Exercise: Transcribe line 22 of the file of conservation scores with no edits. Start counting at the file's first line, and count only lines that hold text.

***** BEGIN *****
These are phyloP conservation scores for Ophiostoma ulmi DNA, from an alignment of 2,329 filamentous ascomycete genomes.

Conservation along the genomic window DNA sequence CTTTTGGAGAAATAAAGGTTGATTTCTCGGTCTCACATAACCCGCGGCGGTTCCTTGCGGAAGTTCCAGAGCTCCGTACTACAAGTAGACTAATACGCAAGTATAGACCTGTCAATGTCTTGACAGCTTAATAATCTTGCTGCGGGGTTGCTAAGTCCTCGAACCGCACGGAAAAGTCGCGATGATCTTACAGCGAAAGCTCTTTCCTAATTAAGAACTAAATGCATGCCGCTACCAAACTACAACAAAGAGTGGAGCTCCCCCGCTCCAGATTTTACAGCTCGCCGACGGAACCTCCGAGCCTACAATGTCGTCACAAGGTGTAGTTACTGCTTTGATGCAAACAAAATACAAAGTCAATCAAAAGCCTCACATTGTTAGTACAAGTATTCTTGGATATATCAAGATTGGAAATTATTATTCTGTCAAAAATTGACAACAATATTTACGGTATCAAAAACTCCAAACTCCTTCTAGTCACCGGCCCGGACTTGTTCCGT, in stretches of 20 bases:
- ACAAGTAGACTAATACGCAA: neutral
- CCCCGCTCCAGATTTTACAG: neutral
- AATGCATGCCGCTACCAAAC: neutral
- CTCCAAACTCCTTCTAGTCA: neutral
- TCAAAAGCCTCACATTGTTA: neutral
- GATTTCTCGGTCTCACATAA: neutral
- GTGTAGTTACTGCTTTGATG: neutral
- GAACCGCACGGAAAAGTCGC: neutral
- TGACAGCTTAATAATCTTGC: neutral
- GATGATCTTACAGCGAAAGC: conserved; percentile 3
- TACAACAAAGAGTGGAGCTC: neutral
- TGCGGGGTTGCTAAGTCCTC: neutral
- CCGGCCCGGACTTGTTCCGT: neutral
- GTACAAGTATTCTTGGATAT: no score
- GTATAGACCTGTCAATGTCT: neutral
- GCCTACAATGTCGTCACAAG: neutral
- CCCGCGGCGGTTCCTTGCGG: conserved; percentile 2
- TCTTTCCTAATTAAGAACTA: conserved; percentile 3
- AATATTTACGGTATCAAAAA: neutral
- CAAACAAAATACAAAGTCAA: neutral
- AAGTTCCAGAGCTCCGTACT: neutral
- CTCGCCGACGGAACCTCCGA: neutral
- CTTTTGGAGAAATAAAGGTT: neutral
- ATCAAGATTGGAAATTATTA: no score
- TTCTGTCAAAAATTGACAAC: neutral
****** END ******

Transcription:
- CAAACAAAATACAAAGTCAA: neutral